“Right now too much merlot and a whole lot of smoked salmon,” Phyllis says, and giggles. “She went home; I called a taxi half an hour ago. I offered her the maid’s room, but she turned me down. Your daughter is a little meshugge, you know, you should pardon my French.”
“I thought –” I say, about to spill my humble beans to a person who disdains anything but haricots verts à la crème.
“Think again,” Phyllis says. “And now, I must attend to my guests. I believe one of them is puking in the aspidistra. Wiedersehen.”
I have the feeling she has turned her back on me in the very room I am standing in. And I know, nonetheless, if she let me, I could hold my arms out to her, as if — half-sisters glued together — we could somehow still make a whole sister.
“So, how was the party?” I say to Stephanie when I get her in late Sunday night, cold-sober Monday morning before class Paris time.
“Fifty people I didn’t know, and I wound up spending the whole time in the kitchen talking to the caterer. At least he was friendly.”
“But — Phyllis — I certainly got the impression she liked having you around.”
“Yeah, but it’s not my scene, Mom,” Stephanie says, and launches into her imitation. ” ‘Oh puleeze, stay, Steffi!’ ” Stephanie says, warming up. ” ‘I have this divoine cream we can both try. Tserrific for those cottage cheese thighs. You should see the tushes on the goils in the gym who recommended it.’ ”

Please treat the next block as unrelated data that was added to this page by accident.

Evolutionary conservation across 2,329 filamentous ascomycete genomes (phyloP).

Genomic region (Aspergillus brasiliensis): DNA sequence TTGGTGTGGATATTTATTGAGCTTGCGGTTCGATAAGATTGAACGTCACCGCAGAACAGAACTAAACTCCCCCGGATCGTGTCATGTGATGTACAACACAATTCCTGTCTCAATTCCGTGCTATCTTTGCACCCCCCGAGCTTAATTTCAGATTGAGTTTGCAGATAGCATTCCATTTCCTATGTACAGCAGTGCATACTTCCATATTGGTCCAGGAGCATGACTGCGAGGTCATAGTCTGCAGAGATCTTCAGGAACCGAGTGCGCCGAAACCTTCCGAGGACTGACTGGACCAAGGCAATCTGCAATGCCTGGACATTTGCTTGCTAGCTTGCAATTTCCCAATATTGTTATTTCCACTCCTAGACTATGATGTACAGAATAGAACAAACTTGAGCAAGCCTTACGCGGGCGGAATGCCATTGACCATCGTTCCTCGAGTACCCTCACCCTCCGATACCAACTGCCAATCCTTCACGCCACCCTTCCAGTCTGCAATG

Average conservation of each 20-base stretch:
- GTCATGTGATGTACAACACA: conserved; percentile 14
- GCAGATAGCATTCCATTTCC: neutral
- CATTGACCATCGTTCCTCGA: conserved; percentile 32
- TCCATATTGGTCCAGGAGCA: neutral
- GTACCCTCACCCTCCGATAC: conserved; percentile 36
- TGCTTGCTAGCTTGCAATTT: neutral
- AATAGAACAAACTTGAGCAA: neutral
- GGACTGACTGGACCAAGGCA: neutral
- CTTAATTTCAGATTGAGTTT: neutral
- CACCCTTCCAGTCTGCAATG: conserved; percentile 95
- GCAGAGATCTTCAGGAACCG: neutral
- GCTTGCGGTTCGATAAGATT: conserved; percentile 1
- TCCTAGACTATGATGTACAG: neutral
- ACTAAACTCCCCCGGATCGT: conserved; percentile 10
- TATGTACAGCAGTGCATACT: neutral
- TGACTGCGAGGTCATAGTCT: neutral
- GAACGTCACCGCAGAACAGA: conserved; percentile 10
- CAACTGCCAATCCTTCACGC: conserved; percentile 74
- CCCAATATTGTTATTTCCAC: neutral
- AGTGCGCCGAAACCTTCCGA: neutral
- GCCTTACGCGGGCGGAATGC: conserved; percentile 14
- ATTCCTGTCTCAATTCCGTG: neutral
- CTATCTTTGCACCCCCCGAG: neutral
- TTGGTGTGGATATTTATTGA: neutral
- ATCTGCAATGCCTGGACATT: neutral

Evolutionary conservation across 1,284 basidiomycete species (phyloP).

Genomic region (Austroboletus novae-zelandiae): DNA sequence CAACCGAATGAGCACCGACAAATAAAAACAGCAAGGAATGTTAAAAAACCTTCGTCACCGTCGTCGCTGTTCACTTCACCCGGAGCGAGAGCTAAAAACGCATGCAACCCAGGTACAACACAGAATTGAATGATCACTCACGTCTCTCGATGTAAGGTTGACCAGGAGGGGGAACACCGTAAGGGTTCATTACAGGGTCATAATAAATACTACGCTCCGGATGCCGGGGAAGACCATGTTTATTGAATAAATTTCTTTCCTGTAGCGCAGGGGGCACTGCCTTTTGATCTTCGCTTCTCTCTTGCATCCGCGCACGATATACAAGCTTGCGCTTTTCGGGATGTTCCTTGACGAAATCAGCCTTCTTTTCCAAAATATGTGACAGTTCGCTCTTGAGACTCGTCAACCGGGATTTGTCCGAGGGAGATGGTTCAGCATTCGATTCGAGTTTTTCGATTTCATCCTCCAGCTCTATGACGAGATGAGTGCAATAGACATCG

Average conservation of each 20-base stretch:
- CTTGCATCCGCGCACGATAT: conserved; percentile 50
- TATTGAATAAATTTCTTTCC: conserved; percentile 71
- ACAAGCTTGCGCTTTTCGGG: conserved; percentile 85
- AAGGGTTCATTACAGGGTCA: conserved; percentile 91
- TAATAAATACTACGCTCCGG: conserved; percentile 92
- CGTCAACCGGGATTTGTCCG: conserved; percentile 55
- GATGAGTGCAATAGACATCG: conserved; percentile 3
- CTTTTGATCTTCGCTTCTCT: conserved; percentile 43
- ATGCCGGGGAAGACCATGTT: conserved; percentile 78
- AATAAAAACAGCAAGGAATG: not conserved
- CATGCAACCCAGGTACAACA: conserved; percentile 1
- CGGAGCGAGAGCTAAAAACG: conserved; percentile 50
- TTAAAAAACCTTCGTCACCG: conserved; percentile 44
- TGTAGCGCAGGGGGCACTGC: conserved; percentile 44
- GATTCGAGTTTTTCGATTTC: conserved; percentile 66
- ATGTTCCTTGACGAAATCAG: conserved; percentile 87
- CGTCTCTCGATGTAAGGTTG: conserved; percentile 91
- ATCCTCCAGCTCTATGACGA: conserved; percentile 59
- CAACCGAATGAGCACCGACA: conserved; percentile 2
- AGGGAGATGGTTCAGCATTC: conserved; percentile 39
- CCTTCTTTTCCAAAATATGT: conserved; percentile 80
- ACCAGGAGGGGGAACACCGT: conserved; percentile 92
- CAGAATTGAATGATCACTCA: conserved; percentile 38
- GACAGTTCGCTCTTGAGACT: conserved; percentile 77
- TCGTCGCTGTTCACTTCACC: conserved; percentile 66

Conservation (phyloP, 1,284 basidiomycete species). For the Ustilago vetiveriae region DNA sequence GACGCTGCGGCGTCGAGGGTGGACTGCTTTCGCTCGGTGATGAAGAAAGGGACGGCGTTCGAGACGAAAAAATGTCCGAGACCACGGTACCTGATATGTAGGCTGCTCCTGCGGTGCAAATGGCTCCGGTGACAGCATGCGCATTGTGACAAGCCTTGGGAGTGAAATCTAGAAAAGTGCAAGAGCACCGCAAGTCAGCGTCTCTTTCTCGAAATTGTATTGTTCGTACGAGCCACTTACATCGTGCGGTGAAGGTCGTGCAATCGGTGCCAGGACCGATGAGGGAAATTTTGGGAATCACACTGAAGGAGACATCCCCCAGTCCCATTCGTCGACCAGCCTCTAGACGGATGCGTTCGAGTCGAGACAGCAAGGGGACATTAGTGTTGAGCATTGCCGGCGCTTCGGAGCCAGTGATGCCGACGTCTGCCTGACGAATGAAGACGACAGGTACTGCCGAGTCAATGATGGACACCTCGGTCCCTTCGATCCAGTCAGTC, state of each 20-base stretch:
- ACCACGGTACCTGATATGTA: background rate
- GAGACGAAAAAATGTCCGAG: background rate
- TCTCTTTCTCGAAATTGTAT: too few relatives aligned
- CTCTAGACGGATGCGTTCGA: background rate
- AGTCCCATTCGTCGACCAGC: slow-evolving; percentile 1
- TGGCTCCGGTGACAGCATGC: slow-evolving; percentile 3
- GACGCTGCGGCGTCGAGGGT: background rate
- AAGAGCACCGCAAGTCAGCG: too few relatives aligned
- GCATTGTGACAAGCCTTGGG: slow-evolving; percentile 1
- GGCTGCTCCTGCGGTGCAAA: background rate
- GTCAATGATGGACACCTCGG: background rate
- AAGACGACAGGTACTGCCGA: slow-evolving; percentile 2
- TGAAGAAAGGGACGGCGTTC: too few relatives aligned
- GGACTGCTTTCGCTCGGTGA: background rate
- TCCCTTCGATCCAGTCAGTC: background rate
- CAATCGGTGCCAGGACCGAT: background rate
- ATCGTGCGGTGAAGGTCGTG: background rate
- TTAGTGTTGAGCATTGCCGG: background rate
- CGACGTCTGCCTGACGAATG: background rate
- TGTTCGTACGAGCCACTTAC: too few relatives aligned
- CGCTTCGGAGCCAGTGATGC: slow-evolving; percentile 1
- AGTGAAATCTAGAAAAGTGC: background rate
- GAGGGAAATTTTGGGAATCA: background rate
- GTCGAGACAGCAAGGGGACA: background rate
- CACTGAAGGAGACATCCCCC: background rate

I giggle shamelessly. Last night’s dream flashes by again; it was Stephanie in her jammies in my own age grade! Then, somewhere between happiness and sadness, I plunge foolishly down the wrong path in maternal nonsequitor.
“Well, before you know it you’ll be home for the holidays,” I say, thinking of us, arms linked European fashion, late Christmas shopping at the mall.
Stephanie is quiet. “Chère maman,” she begins, her voice ginger with adult knowledge. “I’ve been thinking . . . I might not make it home. Mimi has invited me to her aunt’s in Lyon . . .”
“Oh,” I say.
Loyally, she rushes into the breach. “Know what Aunt Phyl said when I nixed the maid’s room for the rest of the weekend? Which, by the way, has bunny wallpaper and clouds painted on the ceiling.”
“No,” I say, registering, oh, yes.
“Get this,” Stephanie says. ” ‘But dahlink! We could have so much fun going to Estée and Helena and Calvin and Ralph. Just us two girls.’ ”
“Oh, Please Stay!” originally appeared in Potpourri.